4. Solid blog. What do you guys think? Huffington Post At the beginning of September, as Sherpa Delegate, I will lead a delegation of 35 young Canadian entrepreneurs, who have been selected to participate in the G20 Young Entrepreneurs Summit in China. They will join some of the top 500 young entrepreneurs of the G20 nations to recommend policies to foster youth entrepreneurship and tackle youth unemployment. Among these 35 Canadians, 16 are from Montreal. This fact clearly reflects that there is currently a boom of new entrepreneurs in this city. As a business person myself, I witness a vibrant entrepreneurial community. Montreal hosts many startup events and hackathons, and boasts an increasing number of incubators and co-working spaces. In the last three years, I have had the opportunity to meet entrepreneurs from various countries, through my active involvement in a global youth movement, called the G20 Young Entrepreneurs Alliance. This international experience has made me realize that Montreal has everything it takes to be among the best cities for entrepreneurs in the world. Like an unpolished diamond, it merely requires some efficient government measures. Technology has enabled even smaller entrepreneur-led businesses to expand into global markets, which can be a powerful driver of growth. We need to implement concerted strategic policies on federal, provincial and municipal levels, to make Montreal a high-standard international entrepreneurial city. Policies that take into account the following points: Firstly, Montreal is the second biggest university city in North America, after Boston. The government should tap into this strong suit in order to make it an entrepreneurial city. We need a clear strategy that encourages and supports the creation of university-based incubators and accelerators in partnership with the private sector, institutions and foundations. University students in Montreal should have the opportunity to start businesses throughout their studies, with the support of and resources from their institutions. As a target, I propose to increase the number of university students involved in entrepreneurship by 50 per cent in five years, and students’ R&D investment/collaboration with entrepreneurs by 50 per cent, to complement formal entrepreneurship education. Secondly, many young entrepreneurs want to go global and do business with other cities, provinces and countries. Technology has enabled even smaller entrepreneur-led businesses to expand into global markets, which can be a powerful driver of growth. We need to devise a joint game plan on federal, provincial and municipal levels, to adopt policies and incentives that support young entrepreneurs as they assess their activities and expand into external markets. For instance, inclusion of young entrepreneurs in trade missions led by our mayor, premier and prime minister, training of diplomats and trade commissioners in the realities of young entrepreneurs, encouraging Montreal incubators to collaborate with those of other countries, and creation of co-working hubs and incubation services for early-stage exporters in diplomatic missions (to trade offices, embassies and consulates). Finally, Montreal is an open, creative and multicultural city, with a great quality of life. Let’s make our city the number 1 destination in the world to start a business! Entrepreneurs are a rare breed. We need to attract them. I suggest federal, provincial and municipal collaboration to implement long-term visas and fast clearance for entrepreneurs. A landing pad for entrepreneurs, in conjunction with university-based incubators and the private sector, is also required. On August 26, 2016, the Obama administration proposed a rule aimed at attracting thousands of the world’s best and brightest entrepreneurs, to start the next great companies in the United States. I think our federal government should be inspired by this initiative. The city of Montreal plans to release an orientation paper on its international relations in the coming months. I sincerely hope our municipal administration integrates “Montreal as an international entrepreneurship capital” into its vision. Winston Chan is an entrepreneur and former Chairman of the Federation of Young Chambers of Commerce in Quebec. Sent from my iPhone using Tapatalk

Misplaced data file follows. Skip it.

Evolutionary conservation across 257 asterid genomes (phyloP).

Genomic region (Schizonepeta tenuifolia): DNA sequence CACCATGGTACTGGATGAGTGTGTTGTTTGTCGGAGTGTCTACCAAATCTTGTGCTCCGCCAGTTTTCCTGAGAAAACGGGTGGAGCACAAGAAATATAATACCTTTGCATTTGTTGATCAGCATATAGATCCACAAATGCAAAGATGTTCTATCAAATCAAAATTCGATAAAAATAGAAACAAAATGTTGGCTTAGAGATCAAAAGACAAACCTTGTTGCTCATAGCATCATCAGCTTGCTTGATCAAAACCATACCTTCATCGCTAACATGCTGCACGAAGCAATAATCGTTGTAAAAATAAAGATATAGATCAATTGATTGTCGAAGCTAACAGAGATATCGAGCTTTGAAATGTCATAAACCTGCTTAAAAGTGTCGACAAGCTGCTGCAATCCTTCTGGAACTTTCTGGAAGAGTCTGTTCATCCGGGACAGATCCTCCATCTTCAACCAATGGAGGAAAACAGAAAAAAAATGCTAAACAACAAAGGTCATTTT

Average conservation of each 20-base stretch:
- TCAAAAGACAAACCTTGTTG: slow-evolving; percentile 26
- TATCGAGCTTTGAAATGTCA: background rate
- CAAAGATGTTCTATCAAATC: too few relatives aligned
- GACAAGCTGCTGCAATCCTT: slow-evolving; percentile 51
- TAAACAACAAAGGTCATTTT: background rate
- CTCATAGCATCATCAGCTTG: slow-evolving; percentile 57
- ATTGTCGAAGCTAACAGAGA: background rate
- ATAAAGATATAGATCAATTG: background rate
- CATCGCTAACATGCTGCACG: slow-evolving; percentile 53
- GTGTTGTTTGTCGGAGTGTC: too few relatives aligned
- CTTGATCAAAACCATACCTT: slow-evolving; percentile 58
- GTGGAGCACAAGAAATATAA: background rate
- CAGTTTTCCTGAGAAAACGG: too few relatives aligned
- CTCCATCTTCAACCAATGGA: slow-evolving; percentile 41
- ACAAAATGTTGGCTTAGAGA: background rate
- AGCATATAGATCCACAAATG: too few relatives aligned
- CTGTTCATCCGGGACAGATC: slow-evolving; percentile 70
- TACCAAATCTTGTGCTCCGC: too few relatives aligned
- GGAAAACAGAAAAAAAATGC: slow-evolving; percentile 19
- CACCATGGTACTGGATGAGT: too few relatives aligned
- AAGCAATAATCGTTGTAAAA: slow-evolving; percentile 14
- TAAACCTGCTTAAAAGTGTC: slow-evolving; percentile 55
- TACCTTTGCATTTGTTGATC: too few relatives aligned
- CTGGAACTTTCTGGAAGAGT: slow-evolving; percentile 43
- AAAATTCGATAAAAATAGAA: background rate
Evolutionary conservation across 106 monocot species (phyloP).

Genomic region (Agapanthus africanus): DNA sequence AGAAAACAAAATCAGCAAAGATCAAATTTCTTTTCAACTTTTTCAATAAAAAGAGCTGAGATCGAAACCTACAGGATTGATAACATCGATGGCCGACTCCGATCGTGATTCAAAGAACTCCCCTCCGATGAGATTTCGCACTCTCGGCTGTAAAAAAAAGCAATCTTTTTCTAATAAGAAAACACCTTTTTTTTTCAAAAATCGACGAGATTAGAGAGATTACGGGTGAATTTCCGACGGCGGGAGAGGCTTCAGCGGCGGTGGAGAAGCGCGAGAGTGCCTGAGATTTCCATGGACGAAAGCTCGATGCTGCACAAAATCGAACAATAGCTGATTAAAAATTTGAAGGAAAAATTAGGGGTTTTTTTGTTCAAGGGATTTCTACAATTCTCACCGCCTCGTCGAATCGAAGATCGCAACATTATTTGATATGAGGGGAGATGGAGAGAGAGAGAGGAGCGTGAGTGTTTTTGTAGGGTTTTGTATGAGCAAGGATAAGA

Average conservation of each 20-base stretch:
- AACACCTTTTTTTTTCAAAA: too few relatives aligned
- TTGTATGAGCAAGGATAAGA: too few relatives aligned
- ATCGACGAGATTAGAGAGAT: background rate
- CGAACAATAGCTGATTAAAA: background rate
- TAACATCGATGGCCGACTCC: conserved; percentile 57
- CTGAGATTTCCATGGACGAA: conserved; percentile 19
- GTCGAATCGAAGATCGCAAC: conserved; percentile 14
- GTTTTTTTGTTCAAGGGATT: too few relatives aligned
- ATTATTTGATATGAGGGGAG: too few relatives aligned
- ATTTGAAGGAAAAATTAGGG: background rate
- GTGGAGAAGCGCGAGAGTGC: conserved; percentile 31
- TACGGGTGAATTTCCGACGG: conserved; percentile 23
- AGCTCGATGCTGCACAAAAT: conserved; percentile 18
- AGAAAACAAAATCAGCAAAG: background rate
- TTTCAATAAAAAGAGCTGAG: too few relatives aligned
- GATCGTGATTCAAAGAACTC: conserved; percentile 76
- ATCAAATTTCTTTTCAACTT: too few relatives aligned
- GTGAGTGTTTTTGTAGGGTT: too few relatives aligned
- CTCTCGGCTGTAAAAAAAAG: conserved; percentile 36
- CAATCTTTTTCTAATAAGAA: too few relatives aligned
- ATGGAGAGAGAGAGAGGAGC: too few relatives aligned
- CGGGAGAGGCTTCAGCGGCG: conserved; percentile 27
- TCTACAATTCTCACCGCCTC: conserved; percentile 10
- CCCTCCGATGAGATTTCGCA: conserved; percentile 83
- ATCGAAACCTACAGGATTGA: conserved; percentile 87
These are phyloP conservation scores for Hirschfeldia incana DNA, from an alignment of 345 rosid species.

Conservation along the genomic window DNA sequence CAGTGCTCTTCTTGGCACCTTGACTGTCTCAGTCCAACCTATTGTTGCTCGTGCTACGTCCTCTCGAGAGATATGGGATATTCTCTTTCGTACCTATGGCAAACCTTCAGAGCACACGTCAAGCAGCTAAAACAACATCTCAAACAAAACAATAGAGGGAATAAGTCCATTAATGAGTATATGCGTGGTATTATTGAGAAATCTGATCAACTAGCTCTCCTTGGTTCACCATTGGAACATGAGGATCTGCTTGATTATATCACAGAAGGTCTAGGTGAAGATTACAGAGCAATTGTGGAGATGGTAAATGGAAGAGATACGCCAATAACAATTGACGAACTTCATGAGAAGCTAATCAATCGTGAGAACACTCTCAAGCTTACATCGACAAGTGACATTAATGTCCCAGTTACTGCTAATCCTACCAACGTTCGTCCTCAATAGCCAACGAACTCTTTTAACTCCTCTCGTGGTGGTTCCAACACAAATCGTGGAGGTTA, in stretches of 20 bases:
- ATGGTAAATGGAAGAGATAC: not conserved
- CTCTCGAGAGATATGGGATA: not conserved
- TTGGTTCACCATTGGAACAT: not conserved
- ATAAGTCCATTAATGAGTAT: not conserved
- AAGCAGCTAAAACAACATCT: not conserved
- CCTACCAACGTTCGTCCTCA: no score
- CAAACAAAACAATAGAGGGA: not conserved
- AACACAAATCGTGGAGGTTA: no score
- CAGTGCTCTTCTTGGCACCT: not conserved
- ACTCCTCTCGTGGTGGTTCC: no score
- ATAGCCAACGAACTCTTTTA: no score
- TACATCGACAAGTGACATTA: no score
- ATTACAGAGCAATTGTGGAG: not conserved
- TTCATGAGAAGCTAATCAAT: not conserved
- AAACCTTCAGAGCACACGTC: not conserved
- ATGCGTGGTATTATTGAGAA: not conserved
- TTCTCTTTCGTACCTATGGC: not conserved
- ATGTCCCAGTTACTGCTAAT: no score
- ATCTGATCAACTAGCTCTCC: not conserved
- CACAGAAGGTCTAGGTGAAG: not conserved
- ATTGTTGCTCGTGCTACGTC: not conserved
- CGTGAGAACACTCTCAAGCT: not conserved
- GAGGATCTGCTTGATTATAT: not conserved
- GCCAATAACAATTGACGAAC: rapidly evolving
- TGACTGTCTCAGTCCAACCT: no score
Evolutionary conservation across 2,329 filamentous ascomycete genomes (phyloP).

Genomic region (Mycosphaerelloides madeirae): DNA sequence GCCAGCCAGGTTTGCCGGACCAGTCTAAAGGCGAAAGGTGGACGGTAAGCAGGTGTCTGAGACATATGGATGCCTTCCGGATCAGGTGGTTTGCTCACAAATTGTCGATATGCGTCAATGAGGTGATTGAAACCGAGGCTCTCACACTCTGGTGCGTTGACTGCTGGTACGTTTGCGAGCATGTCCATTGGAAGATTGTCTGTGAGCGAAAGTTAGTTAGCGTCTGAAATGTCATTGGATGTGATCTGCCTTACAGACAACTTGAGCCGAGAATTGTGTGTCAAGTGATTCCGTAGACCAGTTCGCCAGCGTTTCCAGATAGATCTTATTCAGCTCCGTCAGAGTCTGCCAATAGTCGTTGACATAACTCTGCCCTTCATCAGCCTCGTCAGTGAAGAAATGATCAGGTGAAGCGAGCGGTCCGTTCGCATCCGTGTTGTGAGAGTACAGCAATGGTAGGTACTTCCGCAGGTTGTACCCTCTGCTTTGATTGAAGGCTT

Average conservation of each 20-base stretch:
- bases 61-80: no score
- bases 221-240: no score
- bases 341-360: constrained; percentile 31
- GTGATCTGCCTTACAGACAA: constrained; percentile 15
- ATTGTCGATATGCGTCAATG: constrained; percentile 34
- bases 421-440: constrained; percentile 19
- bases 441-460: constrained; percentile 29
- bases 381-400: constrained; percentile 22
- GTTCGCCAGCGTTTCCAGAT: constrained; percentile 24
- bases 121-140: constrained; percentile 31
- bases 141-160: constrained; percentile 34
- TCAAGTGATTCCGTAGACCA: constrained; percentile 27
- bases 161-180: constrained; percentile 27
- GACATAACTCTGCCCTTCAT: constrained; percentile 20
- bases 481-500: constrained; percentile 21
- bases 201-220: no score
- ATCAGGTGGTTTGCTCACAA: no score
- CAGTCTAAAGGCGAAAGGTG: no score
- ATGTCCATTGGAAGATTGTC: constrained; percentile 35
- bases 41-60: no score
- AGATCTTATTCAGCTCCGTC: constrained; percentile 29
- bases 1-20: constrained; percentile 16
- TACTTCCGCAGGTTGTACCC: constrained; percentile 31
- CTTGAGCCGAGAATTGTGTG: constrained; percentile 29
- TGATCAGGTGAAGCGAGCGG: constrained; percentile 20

5. Solid blog. What do you guys think? Huffington Post At the beginning of September, as Sherpa Delegate, I will lead a delegation of 35 young Canadian entrepreneurs, who have been selected to participate in the G20 Young Entrepreneurs Summit in China. They will join some of the top 500 young entrepreneurs of the G20 nations to recommend policies to foster youth entrepreneurship and tackle youth unemployment. Among these 35 Canadians, 16 are from Montreal. This fact clearly reflects that there is currently a boom of new entrepreneurs in this city. As a business person myself, I witness a vibrant entrepreneurial community. Montreal hosts many startup events and hackathons, and boasts an increasing number of incubators and co-working spaces. In the last three years, I have had the opportunity to meet entrepreneurs from various countries, through my active involvement in a global youth movement, called the G20 Young Entrepreneurs Alliance. This international experience has made me realize that Montreal has everything it takes to be among the best cities for entrepreneurs in the world. Like an unpolished diamond, it merely requires some efficient government measures. Technology has enabled even smaller entrepreneur-led businesses to expand into global markets, which can be a powerful driver of growth. We need to implement concerted strategic policies on federal, provincial and municipal levels, to make Montreal a high-standard international entrepreneurial city. Policies that take into account the following points: Firstly, Montreal is the second biggest university city in North America, after Boston. The government should tap into this strong suit in order to make it an entrepreneurial city. We need a clear strategy that encourages and supports the creation of university-based incubators and accelerators in partnership with the private sector, institutions and foundations. University students in Montreal should have the opportunity to start businesses throughout their studies, with the support of and resources from their institutions. As a target, I propose to increase the number of university students involved in entrepreneurship by 50 per cent in five years, and students’ R&D investment/collaboration with entrepreneurs by 50 per cent, to complement formal entrepreneurship education. Secondly, many young entrepreneurs want to go global and do business with other cities, provinces and countries. Technology has enabled even smaller entrepreneur-led businesses to expand into global markets, which can be a powerful driver of growth. We need to devise a joint game plan on federal, provincial and municipal levels, to adopt policies and incentives that support young entrepreneurs as they assess their activities and expand into external markets. For instance, inclusion of young entrepreneurs in trade missions led by our mayor, premier and prime minister, training of diplomats and trade commissioners in the realities of young entrepreneurs, encouraging Montreal incubators to collaborate with those of other countries, and creation of co-working hubs and incubation services for early-stage exporters in diplomatic missions (to trade offices, embassies and consulates). Finally, Montreal is an open, creative and multicultural city, with a great quality of life. Let’s make our city the number 1 destination in the world to start a business! Entrepreneurs are a rare breed. We need to attract them. I suggest federal, provincial and municipal collaboration to implement long-term visas and fast clearance for entrepreneurs. A landing pad for entrepreneurs, in conjunction with university-based incubators and the private sector, is also required. On August 26, 2016, the Obama administration proposed a rule aimed at attracting thousands of the world’s best and brightest entrepreneurs, to start the next great companies in the United States. I think our federal government should be inspired by this initiative. The city of Montreal plans to release an orientation paper on its international relations in the coming months. I sincerely hope our municipal administration integrates “Montreal as an international entrepreneurship capital” into its vision. Winston Chan is an entrepreneur and former Chairman of the Federation of Young Chambers of Commerce in Quebec. Sent from my iPhone using Tapatalk